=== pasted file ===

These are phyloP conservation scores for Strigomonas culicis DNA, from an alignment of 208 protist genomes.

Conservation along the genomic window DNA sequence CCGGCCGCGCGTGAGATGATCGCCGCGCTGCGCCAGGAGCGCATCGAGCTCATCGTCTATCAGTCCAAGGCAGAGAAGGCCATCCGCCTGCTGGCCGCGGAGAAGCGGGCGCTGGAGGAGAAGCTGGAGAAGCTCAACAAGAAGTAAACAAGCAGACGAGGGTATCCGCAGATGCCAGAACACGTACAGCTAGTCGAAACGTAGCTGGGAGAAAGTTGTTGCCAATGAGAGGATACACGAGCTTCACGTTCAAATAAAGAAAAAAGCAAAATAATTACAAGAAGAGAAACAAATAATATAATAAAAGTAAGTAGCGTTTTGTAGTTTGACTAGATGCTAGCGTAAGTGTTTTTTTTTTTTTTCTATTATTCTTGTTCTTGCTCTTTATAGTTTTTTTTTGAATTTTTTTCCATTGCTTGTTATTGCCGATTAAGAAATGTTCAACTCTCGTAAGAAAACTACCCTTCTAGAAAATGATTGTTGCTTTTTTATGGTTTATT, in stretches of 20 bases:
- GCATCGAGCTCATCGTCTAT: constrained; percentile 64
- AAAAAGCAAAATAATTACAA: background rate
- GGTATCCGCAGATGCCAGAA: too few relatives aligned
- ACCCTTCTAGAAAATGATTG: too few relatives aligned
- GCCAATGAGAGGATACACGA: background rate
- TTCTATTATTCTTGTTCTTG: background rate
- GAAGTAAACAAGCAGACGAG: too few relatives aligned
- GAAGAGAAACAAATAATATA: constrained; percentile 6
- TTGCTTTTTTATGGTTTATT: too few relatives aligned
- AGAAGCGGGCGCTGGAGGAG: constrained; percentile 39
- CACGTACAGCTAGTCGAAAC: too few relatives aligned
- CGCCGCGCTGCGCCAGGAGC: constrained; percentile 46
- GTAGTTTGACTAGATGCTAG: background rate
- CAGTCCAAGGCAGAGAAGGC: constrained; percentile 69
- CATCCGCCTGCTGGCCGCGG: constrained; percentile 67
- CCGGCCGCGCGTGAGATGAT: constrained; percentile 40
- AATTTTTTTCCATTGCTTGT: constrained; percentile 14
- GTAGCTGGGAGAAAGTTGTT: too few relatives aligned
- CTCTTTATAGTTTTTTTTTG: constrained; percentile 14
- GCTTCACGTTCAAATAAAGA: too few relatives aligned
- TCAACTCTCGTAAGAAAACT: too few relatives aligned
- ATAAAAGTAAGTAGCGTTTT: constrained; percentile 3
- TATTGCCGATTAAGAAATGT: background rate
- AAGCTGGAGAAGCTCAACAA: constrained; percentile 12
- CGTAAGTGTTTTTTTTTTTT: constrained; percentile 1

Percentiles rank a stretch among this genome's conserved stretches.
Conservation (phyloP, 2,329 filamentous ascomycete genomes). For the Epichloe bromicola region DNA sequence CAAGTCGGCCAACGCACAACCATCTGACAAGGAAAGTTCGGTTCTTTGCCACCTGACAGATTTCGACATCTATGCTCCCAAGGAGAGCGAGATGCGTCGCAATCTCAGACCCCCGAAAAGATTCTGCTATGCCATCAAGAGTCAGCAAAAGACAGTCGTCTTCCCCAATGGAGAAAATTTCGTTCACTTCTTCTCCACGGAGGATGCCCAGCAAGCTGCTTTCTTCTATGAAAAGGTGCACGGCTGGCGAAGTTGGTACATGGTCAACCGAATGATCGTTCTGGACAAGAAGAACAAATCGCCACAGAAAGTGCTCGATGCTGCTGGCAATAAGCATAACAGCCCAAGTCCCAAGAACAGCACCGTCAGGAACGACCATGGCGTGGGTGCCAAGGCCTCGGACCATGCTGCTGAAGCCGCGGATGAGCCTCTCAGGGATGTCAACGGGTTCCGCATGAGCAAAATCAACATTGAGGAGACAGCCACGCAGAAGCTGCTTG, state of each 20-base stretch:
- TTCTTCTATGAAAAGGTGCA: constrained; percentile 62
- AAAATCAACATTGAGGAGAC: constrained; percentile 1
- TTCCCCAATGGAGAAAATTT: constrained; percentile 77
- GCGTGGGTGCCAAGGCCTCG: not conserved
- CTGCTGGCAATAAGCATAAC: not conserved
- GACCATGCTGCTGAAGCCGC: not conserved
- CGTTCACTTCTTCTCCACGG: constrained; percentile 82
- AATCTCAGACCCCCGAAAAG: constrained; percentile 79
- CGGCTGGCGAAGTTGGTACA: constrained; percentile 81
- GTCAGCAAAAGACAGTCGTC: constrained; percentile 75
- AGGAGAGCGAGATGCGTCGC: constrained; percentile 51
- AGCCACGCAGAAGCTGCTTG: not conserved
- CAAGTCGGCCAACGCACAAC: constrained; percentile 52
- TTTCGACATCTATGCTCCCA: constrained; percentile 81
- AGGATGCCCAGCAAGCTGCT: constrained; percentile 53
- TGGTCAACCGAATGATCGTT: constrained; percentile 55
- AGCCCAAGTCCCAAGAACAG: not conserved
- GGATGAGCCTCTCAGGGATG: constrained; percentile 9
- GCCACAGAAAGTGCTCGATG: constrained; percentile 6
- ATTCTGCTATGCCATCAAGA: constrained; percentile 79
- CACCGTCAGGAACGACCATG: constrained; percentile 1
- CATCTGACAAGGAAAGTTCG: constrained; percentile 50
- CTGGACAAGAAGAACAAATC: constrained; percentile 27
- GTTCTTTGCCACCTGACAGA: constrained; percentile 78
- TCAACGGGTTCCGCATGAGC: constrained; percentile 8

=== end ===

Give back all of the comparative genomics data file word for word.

These are phyloP conservation scores for Strigomonas culicis DNA, from an alignment of 208 protist genomes.

Conservation along the genomic window DNA sequence CCGGCCGCGCGTGAGATGATCGCCGCGCTGCGCCAGGAGCGCATCGAGCTCATCGTCTATCAGTCCAAGGCAGAGAAGGCCATCCGCCTGCTGGCCGCGGAGAAGCGGGCGCTGGAGGAGAAGCTGGAGAAGCTCAACAAGAAGTAAACAAGCAGACGAGGGTATCCGCAGATGCCAGAACACGTACAGCTAGTCGAAACGTAGCTGGGAGAAAGTTGTTGCCAATGAGAGGATACACGAGCTTCACGTTCAAATAAAGAAAAAAGCAAAATAATTACAAGAAGAGAAACAAATAATATAATAAAAGTAAGTAGCGTTTTGTAGTTTGACTAGATGCTAGCGTAAGTGTTTTTTTTTTTTTTCTATTATTCTTGTTCTTGCTCTTTATAGTTTTTTTTTGAATTTTTTTCCATTGCTTGTTATTGCCGATTAAGAAATGTTCAACTCTCGTAAGAAAACTACCCTTCTAGAAAATGATTGTTGCTTTTTTATGGTTTATT, in stretches of 20 bases:
- GCATCGAGCTCATCGTCTAT: constrained; percentile 64
- AAAAAGCAAAATAATTACAA: background rate
- GGTATCCGCAGATGCCAGAA: too few relatives aligned
- ACCCTTCTAGAAAATGATTG: too few relatives aligned
- GCCAATGAGAGGATACACGA: background rate
- TTCTATTATTCTTGTTCTTG: background rate
- GAAGTAAACAAGCAGACGAG: too few relatives aligned
- GAAGAGAAACAAATAATATA: constrained; percentile 6
- TTGCTTTTTTATGGTTTATT: too few relatives aligned
- AGAAGCGGGCGCTGGAGGAG: constrained; percentile 39
- CACGTACAGCTAGTCGAAAC: too few relatives aligned
- CGCCGCGCTGCGCCAGGAGC: constrained; percentile 46
- GTAGTTTGACTAGATGCTAG: background rate
- CAGTCCAAGGCAGAGAAGGC: constrained; percentile 69
- CATCCGCCTGCTGGCCGCGG: constrained; percentile 67
- CCGGCCGCGCGTGAGATGAT: constrained; percentile 40
- AATTTTTTTCCATTGCTTGT: constrained; percentile 14
- GTAGCTGGGAGAAAGTTGTT: too few relatives aligned
- CTCTTTATAGTTTTTTTTTG: constrained; percentile 14
- GCTTCACGTTCAAATAAAGA: too few relatives aligned
- TCAACTCTCGTAAGAAAACT: too few relatives aligned
- ATAAAAGTAAGTAGCGTTTT: constrained; percentile 3
- TATTGCCGATTAAGAAATGT: background rate
- AAGCTGGAGAAGCTCAACAA: constrained; percentile 12
- CGTAAGTGTTTTTTTTTTTT: constrained; percentile 1

Percentiles rank a stretch among this genome's conserved stretches.
Conservation (phyloP, 2,329 filamentous ascomycete genomes). For the Epichloe bromicola region DNA sequence CAAGTCGGCCAACGCACAACCATCTGACAAGGAAAGTTCGGTTCTTTGCCACCTGACAGATTTCGACATCTATGCTCCCAAGGAGAGCGAGATGCGTCGCAATCTCAGACCCCCGAAAAGATTCTGCTATGCCATCAAGAGTCAGCAAAAGACAGTCGTCTTCCCCAATGGAGAAAATTTCGTTCACTTCTTCTCCACGGAGGATGCCCAGCAAGCTGCTTTCTTCTATGAAAAGGTGCACGGCTGGCGAAGTTGGTACATGGTCAACCGAATGATCGTTCTGGACAAGAAGAACAAATCGCCACAGAAAGTGCTCGATGCTGCTGGCAATAAGCATAACAGCCCAAGTCCCAAGAACAGCACCGTCAGGAACGACCATGGCGTGGGTGCCAAGGCCTCGGACCATGCTGCTGAAGCCGCGGATGAGCCTCTCAGGGATGTCAACGGGTTCCGCATGAGCAAAATCAACATTGAGGAGACAGCCACGCAGAAGCTGCTTG, state of each 20-base stretch:
- TTCTTCTATGAAAAGGTGCA: constrained; percentile 62
- AAAATCAACATTGAGGAGAC: constrained; percentile 1
- TTCCCCAATGGAGAAAATTT: constrained; percentile 77
- GCGTGGGTGCCAAGGCCTCG: not conserved
- CTGCTGGCAATAAGCATAAC: not conserved
- GACCATGCTGCTGAAGCCGC: not conserved
- CGTTCACTTCTTCTCCACGG: constrained; percentile 82
- AATCTCAGACCCCCGAAAAG: constrained; percentile 79
- CGGCTGGCGAAGTTGGTACA: constrained; percentile 81
- GTCAGCAAAAGACAGTCGTC: constrained; percentile 75
- AGGAGAGCGAGATGCGTCGC: constrained; percentile 51
- AGCCACGCAGAAGCTGCTTG: not conserved
- CAAGTCGGCCAACGCACAAC: constrained; percentile 52
- TTTCGACATCTATGCTCCCA: constrained; percentile 81
- AGGATGCCCAGCAAGCTGCT: constrained; percentile 53
- TGGTCAACCGAATGATCGTT: constrained; percentile 55
- AGCCCAAGTCCCAAGAACAG: not conserved
- GGATGAGCCTCTCAGGGATG: constrained; percentile 9
- GCCACAGAAAGTGCTCGATG: constrained; percentile 6
- ATTCTGCTATGCCATCAAGA: constrained; percentile 79
- CACCGTCAGGAACGACCATG: constrained; percentile 1
- CATCTGACAAGGAAAGTTCG: constrained; percentile 50
- CTGGACAAGAAGAACAAATC: constrained; percentile 27
- GTTCTTTGCCACCTGACAGA: constrained; percentile 78
- TCAACGGGTTCCGCATGAGC: constrained; percentile 8